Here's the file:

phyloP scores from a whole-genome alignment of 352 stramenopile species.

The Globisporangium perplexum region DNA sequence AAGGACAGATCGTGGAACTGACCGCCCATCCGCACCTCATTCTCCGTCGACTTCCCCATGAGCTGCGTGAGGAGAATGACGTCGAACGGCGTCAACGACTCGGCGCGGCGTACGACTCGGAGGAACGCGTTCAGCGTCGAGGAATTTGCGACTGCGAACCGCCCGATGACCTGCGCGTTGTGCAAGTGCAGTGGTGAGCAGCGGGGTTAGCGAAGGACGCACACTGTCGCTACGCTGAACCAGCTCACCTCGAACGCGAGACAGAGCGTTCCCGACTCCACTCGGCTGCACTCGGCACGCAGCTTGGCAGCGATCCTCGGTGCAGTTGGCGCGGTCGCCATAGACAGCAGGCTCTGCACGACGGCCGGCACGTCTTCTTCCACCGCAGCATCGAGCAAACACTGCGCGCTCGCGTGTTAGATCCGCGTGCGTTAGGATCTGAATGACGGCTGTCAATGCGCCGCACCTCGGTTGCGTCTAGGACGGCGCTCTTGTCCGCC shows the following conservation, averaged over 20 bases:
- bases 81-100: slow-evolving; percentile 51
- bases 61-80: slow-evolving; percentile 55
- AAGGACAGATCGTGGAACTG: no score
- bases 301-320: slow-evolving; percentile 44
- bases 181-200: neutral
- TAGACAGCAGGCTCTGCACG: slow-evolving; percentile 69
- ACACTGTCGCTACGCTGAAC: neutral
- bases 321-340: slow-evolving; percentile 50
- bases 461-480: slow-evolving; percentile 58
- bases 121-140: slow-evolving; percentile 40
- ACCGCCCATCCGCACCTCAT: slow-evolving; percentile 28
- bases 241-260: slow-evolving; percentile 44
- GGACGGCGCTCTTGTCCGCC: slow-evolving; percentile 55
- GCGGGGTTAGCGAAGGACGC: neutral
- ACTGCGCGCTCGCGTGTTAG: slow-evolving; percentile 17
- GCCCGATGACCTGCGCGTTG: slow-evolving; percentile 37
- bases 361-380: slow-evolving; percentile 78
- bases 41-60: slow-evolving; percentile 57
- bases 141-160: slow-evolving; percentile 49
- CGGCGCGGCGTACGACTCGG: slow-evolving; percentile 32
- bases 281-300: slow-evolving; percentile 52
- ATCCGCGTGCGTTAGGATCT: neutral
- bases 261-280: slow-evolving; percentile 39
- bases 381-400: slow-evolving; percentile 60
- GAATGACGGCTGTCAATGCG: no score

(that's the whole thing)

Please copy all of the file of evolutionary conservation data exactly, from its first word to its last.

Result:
phyloP scores from a whole-genome alignment of 352 stramenopile species.

The Globisporangium perplexum region DNA sequence AAGGACAGATCGTGGAACTGACCGCCCATCCGCACCTCATTCTCCGTCGACTTCCCCATGAGCTGCGTGAGGAGAATGACGTCGAACGGCGTCAACGACTCGGCGCGGCGTACGACTCGGAGGAACGCGTTCAGCGTCGAGGAATTTGCGACTGCGAACCGCCCGATGACCTGCGCGTTGTGCAAGTGCAGTGGTGAGCAGCGGGGTTAGCGAAGGACGCACACTGTCGCTACGCTGAACCAGCTCACCTCGAACGCGAGACAGAGCGTTCCCGACTCCACTCGGCTGCACTCGGCACGCAGCTTGGCAGCGATCCTCGGTGCAGTTGGCGCGGTCGCCATAGACAGCAGGCTCTGCACGACGGCCGGCACGTCTTCTTCCACCGCAGCATCGAGCAAACACTGCGCGCTCGCGTGTTAGATCCGCGTGCGTTAGGATCTGAATGACGGCTGTCAATGCGCCGCACCTCGGTTGCGTCTAGGACGGCGCTCTTGTCCGCC shows the following conservation, averaged over 20 bases:
- bases 81-100: slow-evolving; percentile 51
- bases 61-80: slow-evolving; percentile 55
- AAGGACAGATCGTGGAACTG: no score
- bases 301-320: slow-evolving; percentile 44
- bases 181-200: neutral
- TAGACAGCAGGCTCTGCACG: slow-evolving; percentile 69
- ACACTGTCGCTACGCTGAAC: neutral
- bases 321-340: slow-evolving; percentile 50
- bases 461-480: slow-evolving; percentile 58
- bases 121-140: slow-evolving; percentile 40
- ACCGCCCATCCGCACCTCAT: slow-evolving; percentile 28
- bases 241-260: slow-evolving; percentile 44
- GGACGGCGCTCTTGTCCGCC: slow-evolving; percentile 55
- GCGGGGTTAGCGAAGGACGC: neutral
- ACTGCGCGCTCGCGTGTTAG: slow-evolving; percentile 17
- GCCCGATGACCTGCGCGTTG: slow-evolving; percentile 37
- bases 361-380: slow-evolving; percentile 78
- bases 41-60: slow-evolving; percentile 57
- bases 141-160: slow-evolving; percentile 49
- CGGCGCGGCGTACGACTCGG: slow-evolving; percentile 32
- bases 281-300: slow-evolving; percentile 52
- ATCCGCGTGCGTTAGGATCT: neutral
- bases 261-280: slow-evolving; percentile 39
- bases 381-400: slow-evolving; percentile 60
- GAATGACGGCTGTCAATGCG: no score